In the wake of debit card reform, which took effect last October, a report from Moody’s Investors Services believes that “retailers will use [the savings] to help shield customers from the impact of [other] rising costs.” According to the report, these savings should especially help retailers with razor-thin profit margins, such as supermarkets, drug stores, discounters, convenience stores and gas stations, to keep prices down as their other costs rise.
“All face rising transportation costs due to higher gas prices and increasing labor costs,” notes the report, New Debit Rules Hurt Banks and Reshape the Payment Processor Market. “In addition, supermarkets face rising food commodity costs and drug stores face pressures on prescription reimbursement rates.”
The report also found that debit reform “makes payment processing more competitive” – a turn of events that merchants have wanted for years, according to the Washington, D.C.-based Merchants Payments Coalition, a group of retailers, supermarkets, drug stores, convenience stores, fuel stations, online merchants and other businesses working for fairer credit card fees and what it calls “a more competitive and transparent card system.” The coalition’s member associations collectively represent about 2.7 million stores with around 50 million employees.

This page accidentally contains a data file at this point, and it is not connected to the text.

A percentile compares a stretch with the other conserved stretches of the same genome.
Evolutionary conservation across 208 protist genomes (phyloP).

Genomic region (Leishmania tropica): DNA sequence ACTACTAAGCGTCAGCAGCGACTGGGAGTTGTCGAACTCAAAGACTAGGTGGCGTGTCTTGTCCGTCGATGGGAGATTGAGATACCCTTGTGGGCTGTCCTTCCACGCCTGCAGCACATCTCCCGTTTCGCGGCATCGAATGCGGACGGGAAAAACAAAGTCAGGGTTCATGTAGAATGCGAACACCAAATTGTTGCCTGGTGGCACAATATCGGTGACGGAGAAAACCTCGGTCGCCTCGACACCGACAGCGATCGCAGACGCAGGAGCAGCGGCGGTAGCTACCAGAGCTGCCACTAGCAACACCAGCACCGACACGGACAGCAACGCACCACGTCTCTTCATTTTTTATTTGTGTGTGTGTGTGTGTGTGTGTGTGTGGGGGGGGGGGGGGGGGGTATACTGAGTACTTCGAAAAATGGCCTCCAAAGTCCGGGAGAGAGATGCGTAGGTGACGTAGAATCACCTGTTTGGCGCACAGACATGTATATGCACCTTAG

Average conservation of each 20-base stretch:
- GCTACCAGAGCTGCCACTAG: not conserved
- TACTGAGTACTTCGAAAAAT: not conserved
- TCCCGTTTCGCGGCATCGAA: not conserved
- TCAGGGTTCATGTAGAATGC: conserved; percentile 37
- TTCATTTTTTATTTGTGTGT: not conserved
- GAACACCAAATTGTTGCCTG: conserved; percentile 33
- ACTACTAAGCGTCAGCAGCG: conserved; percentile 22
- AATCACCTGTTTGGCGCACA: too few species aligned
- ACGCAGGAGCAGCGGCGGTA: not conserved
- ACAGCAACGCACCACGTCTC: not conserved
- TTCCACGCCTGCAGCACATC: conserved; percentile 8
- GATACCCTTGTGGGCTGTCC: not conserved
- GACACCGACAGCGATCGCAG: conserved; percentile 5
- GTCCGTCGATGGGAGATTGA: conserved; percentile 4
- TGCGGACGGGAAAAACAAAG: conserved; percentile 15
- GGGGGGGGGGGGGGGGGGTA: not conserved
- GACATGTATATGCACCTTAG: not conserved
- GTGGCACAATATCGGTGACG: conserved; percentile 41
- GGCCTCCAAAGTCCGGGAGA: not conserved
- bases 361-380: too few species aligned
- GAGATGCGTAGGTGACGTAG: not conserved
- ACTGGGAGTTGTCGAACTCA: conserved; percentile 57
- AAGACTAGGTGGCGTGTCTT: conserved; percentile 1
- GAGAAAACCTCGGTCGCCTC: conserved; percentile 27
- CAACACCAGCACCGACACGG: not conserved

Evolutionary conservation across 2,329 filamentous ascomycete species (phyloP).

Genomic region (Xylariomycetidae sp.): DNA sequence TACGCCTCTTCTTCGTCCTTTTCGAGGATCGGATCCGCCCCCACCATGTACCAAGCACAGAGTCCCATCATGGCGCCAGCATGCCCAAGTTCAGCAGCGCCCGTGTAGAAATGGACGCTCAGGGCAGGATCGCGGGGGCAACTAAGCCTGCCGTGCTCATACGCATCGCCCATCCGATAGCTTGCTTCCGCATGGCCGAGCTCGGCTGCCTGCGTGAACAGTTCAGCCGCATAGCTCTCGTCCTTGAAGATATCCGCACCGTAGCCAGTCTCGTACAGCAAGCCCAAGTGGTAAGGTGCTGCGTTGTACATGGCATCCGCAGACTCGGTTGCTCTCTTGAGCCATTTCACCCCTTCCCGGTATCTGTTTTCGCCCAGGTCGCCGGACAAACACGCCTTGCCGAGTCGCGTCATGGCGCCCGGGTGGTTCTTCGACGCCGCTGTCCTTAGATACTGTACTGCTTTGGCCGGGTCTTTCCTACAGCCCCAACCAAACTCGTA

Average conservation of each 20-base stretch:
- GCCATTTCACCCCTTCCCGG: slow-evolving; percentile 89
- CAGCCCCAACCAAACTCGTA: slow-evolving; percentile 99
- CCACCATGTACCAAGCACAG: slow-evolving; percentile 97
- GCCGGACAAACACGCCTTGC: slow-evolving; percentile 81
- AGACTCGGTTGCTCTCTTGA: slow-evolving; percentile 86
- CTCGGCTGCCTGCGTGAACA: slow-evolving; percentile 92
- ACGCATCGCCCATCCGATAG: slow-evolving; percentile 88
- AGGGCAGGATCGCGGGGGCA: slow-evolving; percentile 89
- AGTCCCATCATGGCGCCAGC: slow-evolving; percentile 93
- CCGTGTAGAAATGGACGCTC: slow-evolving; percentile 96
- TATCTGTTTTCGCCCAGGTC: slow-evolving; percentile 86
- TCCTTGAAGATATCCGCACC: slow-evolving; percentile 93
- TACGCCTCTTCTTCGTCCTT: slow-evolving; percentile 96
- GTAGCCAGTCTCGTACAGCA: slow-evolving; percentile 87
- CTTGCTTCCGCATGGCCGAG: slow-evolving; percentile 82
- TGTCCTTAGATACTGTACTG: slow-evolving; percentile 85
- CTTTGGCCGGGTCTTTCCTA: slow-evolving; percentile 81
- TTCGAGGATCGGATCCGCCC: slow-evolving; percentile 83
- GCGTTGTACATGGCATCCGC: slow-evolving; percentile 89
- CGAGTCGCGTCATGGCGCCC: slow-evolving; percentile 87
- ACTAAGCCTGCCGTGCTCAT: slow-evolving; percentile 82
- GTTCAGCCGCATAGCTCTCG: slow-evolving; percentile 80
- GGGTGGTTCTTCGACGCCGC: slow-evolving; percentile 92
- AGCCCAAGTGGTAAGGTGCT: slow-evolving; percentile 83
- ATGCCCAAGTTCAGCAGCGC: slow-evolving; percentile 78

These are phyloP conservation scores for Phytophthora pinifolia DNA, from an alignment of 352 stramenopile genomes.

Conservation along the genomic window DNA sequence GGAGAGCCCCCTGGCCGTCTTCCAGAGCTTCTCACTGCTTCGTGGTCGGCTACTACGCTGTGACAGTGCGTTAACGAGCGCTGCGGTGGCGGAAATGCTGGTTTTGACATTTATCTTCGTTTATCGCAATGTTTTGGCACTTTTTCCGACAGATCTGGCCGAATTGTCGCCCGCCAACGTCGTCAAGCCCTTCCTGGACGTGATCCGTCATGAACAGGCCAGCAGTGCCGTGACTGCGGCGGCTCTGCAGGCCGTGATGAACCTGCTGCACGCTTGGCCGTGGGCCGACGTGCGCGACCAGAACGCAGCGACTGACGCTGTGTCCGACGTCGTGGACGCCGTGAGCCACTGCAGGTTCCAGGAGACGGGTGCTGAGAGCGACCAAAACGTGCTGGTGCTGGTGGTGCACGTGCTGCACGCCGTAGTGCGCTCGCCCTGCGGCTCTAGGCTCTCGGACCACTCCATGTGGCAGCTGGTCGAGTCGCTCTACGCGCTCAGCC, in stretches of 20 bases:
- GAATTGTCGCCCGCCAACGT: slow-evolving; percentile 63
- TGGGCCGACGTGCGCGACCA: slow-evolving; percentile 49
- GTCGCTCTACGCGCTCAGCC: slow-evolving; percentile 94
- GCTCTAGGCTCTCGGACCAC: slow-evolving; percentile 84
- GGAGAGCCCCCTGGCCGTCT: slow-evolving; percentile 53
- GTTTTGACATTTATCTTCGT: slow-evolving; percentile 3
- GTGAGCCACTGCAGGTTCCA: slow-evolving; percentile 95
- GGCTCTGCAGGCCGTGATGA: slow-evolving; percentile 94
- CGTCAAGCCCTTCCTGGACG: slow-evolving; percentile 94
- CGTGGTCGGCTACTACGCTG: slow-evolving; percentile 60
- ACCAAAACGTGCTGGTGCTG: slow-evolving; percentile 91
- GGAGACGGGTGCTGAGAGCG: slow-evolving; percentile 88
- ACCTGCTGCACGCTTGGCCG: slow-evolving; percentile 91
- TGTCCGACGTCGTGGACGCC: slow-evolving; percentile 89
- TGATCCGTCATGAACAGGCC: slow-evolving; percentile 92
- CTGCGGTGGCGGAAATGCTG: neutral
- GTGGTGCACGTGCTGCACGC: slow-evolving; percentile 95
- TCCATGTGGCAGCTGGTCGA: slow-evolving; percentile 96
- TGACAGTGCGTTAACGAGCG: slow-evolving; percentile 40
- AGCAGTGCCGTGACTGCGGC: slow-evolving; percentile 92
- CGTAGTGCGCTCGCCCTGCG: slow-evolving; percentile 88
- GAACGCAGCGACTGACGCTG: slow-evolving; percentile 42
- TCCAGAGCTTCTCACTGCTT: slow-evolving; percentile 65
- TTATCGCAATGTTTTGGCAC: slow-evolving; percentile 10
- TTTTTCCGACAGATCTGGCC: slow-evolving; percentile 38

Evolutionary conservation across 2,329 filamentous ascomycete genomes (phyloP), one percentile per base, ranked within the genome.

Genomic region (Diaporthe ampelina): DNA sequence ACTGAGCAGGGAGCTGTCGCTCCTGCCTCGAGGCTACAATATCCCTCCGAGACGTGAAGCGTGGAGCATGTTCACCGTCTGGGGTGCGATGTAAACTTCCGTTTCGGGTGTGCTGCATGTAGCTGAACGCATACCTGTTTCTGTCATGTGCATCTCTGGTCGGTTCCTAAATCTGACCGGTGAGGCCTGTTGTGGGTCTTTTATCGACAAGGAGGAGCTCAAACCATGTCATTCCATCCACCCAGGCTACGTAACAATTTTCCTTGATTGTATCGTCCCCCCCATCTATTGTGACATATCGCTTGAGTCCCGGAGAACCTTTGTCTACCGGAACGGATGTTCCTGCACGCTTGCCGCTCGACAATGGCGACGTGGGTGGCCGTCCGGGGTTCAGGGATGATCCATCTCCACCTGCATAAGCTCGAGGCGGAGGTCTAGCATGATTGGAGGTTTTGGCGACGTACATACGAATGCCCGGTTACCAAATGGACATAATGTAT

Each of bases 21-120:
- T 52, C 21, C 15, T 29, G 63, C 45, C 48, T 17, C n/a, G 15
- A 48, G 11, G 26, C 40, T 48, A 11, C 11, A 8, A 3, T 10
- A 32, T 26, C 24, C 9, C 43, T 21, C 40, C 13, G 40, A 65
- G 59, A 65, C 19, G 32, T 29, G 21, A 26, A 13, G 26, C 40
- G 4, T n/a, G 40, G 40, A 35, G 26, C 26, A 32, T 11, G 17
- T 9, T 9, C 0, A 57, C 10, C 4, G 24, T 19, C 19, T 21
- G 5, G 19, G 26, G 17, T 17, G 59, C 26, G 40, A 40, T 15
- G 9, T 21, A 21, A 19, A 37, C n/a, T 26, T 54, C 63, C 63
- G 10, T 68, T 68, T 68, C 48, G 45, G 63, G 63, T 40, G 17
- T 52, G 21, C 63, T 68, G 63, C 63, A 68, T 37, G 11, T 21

Further, in contrast to claims by banks, Moody’s reports: “While on the surface, it would be easy to presume that retailers would benefit from a reduced debit interchange fee, we do not expect retailers to see a material improvement in their earnings due to the Durbin Amendment.” During congressional debate on the amendment to the Dodd-Frank financial refrom law, banks maintained that retailers would hold onto the savings instead of using them to help keep prices low.
“Here is more evidence that reforming the card market by making it competitive and transparent helps consumers,” noted coalition chairman Mallory Duncan.